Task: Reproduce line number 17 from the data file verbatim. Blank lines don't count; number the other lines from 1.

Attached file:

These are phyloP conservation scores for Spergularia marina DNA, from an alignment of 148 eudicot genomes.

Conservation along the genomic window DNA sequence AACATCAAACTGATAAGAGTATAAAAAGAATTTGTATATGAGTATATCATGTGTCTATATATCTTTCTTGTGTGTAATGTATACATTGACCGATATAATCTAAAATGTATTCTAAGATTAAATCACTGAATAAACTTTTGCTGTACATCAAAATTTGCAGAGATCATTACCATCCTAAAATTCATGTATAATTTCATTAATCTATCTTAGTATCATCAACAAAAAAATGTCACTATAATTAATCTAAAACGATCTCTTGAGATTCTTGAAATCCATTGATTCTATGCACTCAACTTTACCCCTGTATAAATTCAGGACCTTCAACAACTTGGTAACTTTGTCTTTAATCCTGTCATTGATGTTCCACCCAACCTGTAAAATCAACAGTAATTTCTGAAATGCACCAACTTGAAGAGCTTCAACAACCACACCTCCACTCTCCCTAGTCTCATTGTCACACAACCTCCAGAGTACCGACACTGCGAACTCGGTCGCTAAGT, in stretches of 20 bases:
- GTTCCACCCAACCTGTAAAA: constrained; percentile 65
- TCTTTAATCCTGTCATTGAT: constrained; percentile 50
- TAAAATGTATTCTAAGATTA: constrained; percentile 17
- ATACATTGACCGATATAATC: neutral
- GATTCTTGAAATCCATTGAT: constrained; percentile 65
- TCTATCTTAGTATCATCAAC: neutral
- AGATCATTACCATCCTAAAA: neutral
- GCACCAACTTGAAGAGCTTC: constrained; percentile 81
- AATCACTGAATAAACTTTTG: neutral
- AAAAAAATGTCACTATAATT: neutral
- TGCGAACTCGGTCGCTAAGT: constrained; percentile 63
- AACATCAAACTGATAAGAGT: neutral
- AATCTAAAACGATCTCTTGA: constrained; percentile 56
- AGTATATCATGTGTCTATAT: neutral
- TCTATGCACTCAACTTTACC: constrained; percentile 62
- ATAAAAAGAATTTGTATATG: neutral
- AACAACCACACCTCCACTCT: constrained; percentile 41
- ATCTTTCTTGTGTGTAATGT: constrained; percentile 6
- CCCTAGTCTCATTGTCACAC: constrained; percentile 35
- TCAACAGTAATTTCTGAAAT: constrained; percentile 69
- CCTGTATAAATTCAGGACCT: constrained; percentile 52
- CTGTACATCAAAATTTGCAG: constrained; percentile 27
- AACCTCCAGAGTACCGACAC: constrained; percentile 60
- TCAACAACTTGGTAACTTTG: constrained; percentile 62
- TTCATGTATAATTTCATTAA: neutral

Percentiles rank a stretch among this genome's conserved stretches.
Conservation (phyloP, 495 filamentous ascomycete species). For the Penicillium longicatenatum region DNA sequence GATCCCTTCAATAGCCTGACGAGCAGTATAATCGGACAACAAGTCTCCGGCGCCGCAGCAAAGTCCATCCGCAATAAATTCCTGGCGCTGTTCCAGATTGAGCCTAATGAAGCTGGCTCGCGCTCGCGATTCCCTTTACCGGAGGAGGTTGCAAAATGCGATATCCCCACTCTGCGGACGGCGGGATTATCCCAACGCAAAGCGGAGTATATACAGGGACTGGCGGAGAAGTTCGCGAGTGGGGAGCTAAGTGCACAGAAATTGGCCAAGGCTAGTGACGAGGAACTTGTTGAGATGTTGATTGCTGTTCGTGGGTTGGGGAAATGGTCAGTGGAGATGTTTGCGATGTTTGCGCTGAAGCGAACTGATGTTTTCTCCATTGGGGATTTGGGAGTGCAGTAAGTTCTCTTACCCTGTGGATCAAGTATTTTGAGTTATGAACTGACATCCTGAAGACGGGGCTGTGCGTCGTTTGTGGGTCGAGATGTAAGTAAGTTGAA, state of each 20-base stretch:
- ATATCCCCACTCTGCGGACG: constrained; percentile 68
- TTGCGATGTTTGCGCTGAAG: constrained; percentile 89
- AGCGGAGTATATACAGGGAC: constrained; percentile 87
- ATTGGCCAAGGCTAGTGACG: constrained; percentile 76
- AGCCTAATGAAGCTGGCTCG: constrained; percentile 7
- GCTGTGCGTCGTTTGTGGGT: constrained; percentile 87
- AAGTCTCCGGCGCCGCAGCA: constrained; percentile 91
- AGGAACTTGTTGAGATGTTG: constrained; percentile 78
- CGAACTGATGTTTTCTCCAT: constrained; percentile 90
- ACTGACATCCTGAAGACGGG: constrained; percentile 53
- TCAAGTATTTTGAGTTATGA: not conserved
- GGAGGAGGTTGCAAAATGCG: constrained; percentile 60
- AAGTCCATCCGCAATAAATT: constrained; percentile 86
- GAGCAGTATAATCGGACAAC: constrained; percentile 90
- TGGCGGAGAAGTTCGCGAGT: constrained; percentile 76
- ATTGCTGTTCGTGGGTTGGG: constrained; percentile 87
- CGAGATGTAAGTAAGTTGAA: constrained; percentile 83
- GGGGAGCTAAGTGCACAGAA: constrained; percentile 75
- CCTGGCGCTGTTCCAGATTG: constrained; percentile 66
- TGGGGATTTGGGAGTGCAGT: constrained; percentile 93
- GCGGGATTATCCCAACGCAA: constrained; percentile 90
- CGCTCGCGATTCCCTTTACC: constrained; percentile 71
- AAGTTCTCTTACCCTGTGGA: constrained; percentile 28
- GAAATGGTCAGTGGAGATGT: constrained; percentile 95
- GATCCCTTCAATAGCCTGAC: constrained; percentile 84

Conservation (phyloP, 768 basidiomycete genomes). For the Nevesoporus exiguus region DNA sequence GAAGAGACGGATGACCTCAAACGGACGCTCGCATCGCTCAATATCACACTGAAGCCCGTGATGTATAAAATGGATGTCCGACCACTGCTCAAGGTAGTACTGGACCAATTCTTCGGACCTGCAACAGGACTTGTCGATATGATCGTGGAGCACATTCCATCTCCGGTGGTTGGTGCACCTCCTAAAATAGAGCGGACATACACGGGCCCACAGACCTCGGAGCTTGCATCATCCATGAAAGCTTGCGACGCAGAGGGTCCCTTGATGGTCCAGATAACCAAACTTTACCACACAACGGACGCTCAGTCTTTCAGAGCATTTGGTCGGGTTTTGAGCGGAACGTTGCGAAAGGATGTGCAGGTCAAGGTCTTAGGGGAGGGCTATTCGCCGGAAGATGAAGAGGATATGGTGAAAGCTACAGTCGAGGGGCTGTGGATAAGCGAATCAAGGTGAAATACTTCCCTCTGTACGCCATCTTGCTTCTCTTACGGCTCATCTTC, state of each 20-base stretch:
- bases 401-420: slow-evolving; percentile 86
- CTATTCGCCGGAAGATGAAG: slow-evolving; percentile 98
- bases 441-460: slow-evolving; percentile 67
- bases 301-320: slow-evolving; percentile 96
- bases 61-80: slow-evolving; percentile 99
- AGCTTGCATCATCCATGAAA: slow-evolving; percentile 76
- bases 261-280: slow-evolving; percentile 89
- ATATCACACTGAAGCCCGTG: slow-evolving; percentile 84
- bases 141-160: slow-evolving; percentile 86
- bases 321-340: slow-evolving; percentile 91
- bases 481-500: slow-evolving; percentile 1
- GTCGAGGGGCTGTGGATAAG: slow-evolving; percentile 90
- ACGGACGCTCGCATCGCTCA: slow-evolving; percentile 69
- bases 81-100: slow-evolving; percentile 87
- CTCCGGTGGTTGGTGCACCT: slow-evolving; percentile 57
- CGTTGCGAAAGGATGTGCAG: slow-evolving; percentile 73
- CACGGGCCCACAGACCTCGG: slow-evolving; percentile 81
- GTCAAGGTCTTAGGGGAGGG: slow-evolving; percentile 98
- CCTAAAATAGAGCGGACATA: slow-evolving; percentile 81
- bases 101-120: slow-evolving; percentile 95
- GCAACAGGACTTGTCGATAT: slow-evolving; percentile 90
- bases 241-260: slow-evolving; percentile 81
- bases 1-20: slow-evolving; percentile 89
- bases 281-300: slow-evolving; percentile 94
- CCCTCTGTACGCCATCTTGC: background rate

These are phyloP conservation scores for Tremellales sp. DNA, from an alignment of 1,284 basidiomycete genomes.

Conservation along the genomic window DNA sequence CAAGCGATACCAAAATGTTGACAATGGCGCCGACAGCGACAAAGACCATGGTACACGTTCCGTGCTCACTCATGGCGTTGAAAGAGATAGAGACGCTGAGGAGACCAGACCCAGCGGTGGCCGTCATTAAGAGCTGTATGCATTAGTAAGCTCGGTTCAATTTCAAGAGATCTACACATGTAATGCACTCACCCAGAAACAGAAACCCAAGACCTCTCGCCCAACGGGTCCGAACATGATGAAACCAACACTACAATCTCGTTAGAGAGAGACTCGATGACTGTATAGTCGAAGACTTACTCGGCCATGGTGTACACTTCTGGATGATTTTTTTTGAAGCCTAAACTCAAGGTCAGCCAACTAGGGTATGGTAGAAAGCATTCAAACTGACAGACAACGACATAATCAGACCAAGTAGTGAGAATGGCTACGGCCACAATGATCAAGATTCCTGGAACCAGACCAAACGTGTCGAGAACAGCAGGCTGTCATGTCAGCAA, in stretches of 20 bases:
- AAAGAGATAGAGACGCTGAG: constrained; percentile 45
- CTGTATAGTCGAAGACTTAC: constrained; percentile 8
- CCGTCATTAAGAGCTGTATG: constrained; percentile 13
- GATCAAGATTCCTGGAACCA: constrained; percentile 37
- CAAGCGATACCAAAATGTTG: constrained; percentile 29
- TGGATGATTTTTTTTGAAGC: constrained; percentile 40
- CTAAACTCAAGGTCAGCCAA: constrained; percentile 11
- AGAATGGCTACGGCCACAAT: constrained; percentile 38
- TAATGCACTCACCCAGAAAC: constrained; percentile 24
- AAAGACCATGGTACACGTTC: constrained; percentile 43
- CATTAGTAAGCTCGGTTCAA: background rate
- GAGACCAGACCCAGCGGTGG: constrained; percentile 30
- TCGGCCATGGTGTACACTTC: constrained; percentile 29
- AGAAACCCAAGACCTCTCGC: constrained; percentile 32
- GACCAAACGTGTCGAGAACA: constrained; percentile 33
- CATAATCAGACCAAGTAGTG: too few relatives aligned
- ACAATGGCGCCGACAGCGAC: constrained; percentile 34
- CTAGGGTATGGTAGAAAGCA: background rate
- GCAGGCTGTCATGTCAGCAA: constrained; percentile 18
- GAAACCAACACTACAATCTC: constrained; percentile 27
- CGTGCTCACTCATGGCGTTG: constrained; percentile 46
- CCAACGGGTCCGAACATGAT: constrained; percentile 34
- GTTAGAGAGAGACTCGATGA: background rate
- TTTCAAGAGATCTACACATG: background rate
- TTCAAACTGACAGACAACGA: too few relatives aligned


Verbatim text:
- TCTATGCACTCAACTTTACC: constrained; percentile 62